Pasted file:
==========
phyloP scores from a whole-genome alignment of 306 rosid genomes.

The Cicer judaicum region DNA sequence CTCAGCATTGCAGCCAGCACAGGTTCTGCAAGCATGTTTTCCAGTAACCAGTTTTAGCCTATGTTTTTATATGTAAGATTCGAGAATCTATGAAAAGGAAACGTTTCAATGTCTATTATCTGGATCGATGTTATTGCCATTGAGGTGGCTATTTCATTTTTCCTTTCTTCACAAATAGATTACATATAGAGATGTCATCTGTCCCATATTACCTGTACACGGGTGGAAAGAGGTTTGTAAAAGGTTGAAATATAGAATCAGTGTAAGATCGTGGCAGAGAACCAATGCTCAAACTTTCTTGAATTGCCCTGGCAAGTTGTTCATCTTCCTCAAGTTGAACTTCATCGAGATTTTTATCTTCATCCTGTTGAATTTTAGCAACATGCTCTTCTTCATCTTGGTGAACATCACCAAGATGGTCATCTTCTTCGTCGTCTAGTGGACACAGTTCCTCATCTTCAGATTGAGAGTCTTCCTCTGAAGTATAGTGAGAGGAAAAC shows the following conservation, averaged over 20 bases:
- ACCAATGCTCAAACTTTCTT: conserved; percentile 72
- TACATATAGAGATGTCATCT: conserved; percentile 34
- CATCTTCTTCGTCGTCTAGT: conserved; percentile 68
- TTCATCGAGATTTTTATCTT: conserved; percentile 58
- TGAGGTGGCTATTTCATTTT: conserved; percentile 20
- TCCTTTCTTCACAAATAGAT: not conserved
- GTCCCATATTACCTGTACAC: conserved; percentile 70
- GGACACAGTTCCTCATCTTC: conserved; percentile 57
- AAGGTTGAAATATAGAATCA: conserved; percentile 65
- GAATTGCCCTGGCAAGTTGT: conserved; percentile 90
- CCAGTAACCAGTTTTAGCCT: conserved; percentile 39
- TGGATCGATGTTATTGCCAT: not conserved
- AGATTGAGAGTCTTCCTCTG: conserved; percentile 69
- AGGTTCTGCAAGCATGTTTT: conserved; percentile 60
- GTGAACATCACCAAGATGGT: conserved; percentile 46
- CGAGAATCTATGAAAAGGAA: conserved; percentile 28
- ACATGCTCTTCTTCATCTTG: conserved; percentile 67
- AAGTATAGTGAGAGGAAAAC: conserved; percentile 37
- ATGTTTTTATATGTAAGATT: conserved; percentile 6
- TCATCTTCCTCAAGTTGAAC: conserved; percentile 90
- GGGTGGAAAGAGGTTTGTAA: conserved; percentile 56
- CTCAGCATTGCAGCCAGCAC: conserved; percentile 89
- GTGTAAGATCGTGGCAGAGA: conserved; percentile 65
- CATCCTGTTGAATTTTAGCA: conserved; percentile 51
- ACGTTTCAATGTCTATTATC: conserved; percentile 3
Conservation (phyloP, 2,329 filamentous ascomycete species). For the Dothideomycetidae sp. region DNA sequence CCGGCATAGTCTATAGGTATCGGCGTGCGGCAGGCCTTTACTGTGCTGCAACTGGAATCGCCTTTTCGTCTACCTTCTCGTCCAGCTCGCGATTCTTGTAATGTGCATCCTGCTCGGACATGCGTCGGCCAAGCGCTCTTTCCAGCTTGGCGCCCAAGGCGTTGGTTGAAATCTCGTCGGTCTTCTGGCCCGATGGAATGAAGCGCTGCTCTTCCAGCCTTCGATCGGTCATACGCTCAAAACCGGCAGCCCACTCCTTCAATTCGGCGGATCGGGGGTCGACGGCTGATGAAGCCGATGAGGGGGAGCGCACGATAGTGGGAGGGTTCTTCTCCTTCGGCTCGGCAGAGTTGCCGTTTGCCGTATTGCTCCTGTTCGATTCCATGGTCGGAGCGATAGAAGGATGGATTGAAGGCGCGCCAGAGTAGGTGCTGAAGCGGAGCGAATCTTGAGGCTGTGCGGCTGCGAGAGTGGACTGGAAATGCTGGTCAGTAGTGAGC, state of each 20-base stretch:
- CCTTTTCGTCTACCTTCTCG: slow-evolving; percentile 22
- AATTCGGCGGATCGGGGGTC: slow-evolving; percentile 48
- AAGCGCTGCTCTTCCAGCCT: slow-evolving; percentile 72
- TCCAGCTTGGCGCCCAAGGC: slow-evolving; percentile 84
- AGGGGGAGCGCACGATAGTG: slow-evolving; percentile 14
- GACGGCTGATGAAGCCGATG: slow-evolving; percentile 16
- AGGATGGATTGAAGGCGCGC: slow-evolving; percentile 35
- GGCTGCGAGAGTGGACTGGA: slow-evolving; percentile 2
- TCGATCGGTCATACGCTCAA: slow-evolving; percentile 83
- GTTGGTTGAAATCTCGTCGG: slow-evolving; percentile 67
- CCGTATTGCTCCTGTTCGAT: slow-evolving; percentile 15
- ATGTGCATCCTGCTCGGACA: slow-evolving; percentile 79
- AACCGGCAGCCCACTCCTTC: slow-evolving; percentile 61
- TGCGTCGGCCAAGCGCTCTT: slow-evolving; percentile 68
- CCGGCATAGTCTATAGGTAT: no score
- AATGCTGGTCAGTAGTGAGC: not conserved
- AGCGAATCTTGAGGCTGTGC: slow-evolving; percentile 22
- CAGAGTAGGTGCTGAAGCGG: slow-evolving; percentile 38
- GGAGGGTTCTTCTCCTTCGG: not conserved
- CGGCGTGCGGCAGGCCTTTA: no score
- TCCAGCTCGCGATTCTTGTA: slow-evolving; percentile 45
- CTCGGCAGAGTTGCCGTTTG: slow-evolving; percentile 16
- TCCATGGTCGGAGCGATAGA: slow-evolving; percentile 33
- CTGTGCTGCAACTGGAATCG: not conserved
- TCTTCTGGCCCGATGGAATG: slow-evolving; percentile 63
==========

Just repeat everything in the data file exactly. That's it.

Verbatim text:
phyloP scores from a whole-genome alignment of 306 rosid genomes.

The Cicer judaicum region DNA sequence CTCAGCATTGCAGCCAGCACAGGTTCTGCAAGCATGTTTTCCAGTAACCAGTTTTAGCCTATGTTTTTATATGTAAGATTCGAGAATCTATGAAAAGGAAACGTTTCAATGTCTATTATCTGGATCGATGTTATTGCCATTGAGGTGGCTATTTCATTTTTCCTTTCTTCACAAATAGATTACATATAGAGATGTCATCTGTCCCATATTACCTGTACACGGGTGGAAAGAGGTTTGTAAAAGGTTGAAATATAGAATCAGTGTAAGATCGTGGCAGAGAACCAATGCTCAAACTTTCTTGAATTGCCCTGGCAAGTTGTTCATCTTCCTCAAGTTGAACTTCATCGAGATTTTTATCTTCATCCTGTTGAATTTTAGCAACATGCTCTTCTTCATCTTGGTGAACATCACCAAGATGGTCATCTTCTTCGTCGTCTAGTGGACACAGTTCCTCATCTTCAGATTGAGAGTCTTCCTCTGAAGTATAGTGAGAGGAAAAC shows the following conservation, averaged over 20 bases:
- ACCAATGCTCAAACTTTCTT: conserved; percentile 72
- TACATATAGAGATGTCATCT: conserved; percentile 34
- CATCTTCTTCGTCGTCTAGT: conserved; percentile 68
- TTCATCGAGATTTTTATCTT: conserved; percentile 58
- TGAGGTGGCTATTTCATTTT: conserved; percentile 20
- TCCTTTCTTCACAAATAGAT: not conserved
- GTCCCATATTACCTGTACAC: conserved; percentile 70
- GGACACAGTTCCTCATCTTC: conserved; percentile 57
- AAGGTTGAAATATAGAATCA: conserved; percentile 65
- GAATTGCCCTGGCAAGTTGT: conserved; percentile 90
- CCAGTAACCAGTTTTAGCCT: conserved; percentile 39
- TGGATCGATGTTATTGCCAT: not conserved
- AGATTGAGAGTCTTCCTCTG: conserved; percentile 69
- AGGTTCTGCAAGCATGTTTT: conserved; percentile 60
- GTGAACATCACCAAGATGGT: conserved; percentile 46
- CGAGAATCTATGAAAAGGAA: conserved; percentile 28
- ACATGCTCTTCTTCATCTTG: conserved; percentile 67
- AAGTATAGTGAGAGGAAAAC: conserved; percentile 37
- ATGTTTTTATATGTAAGATT: conserved; percentile 6
- TCATCTTCCTCAAGTTGAAC: conserved; percentile 90
- GGGTGGAAAGAGGTTTGTAA: conserved; percentile 56
- CTCAGCATTGCAGCCAGCAC: conserved; percentile 89
- GTGTAAGATCGTGGCAGAGA: conserved; percentile 65
- CATCCTGTTGAATTTTAGCA: conserved; percentile 51
- ACGTTTCAATGTCTATTATC: conserved; percentile 3
Conservation (phyloP, 2,329 filamentous ascomycete species). For the Dothideomycetidae sp. region DNA sequence CCGGCATAGTCTATAGGTATCGGCGTGCGGCAGGCCTTTACTGTGCTGCAACTGGAATCGCCTTTTCGTCTACCTTCTCGTCCAGCTCGCGATTCTTGTAATGTGCATCCTGCTCGGACATGCGTCGGCCAAGCGCTCTTTCCAGCTTGGCGCCCAAGGCGTTGGTTGAAATCTCGTCGGTCTTCTGGCCCGATGGAATGAAGCGCTGCTCTTCCAGCCTTCGATCGGTCATACGCTCAAAACCGGCAGCCCACTCCTTCAATTCGGCGGATCGGGGGTCGACGGCTGATGAAGCCGATGAGGGGGAGCGCACGATAGTGGGAGGGTTCTTCTCCTTCGGCTCGGCAGAGTTGCCGTTTGCCGTATTGCTCCTGTTCGATTCCATGGTCGGAGCGATAGAAGGATGGATTGAAGGCGCGCCAGAGTAGGTGCTGAAGCGGAGCGAATCTTGAGGCTGTGCGGCTGCGAGAGTGGACTGGAAATGCTGGTCAGTAGTGAGC, state of each 20-base stretch:
- CCTTTTCGTCTACCTTCTCG: slow-evolving; percentile 22
- AATTCGGCGGATCGGGGGTC: slow-evolving; percentile 48
- AAGCGCTGCTCTTCCAGCCT: slow-evolving; percentile 72
- TCCAGCTTGGCGCCCAAGGC: slow-evolving; percentile 84
- AGGGGGAGCGCACGATAGTG: slow-evolving; percentile 14
- GACGGCTGATGAAGCCGATG: slow-evolving; percentile 16
- AGGATGGATTGAAGGCGCGC: slow-evolving; percentile 35
- GGCTGCGAGAGTGGACTGGA: slow-evolving; percentile 2
- TCGATCGGTCATACGCTCAA: slow-evolving; percentile 83
- GTTGGTTGAAATCTCGTCGG: slow-evolving; percentile 67
- CCGTATTGCTCCTGTTCGAT: slow-evolving; percentile 15
- ATGTGCATCCTGCTCGGACA: slow-evolving; percentile 79
- AACCGGCAGCCCACTCCTTC: slow-evolving; percentile 61
- TGCGTCGGCCAAGCGCTCTT: slow-evolving; percentile 68
- CCGGCATAGTCTATAGGTAT: no score
- AATGCTGGTCAGTAGTGAGC: not conserved
- AGCGAATCTTGAGGCTGTGC: slow-evolving; percentile 22
- CAGAGTAGGTGCTGAAGCGG: slow-evolving; percentile 38
- GGAGGGTTCTTCTCCTTCGG: not conserved
- CGGCGTGCGGCAGGCCTTTA: no score
- TCCAGCTCGCGATTCTTGTA: slow-evolving; percentile 45
- CTCGGCAGAGTTGCCGTTTG: slow-evolving; percentile 16
- TCCATGGTCGGAGCGATAGA: slow-evolving; percentile 33
- CTGTGCTGCAACTGGAATCG: not conserved
- TCTTCTGGCCCGATGGAATG: slow-evolving; percentile 63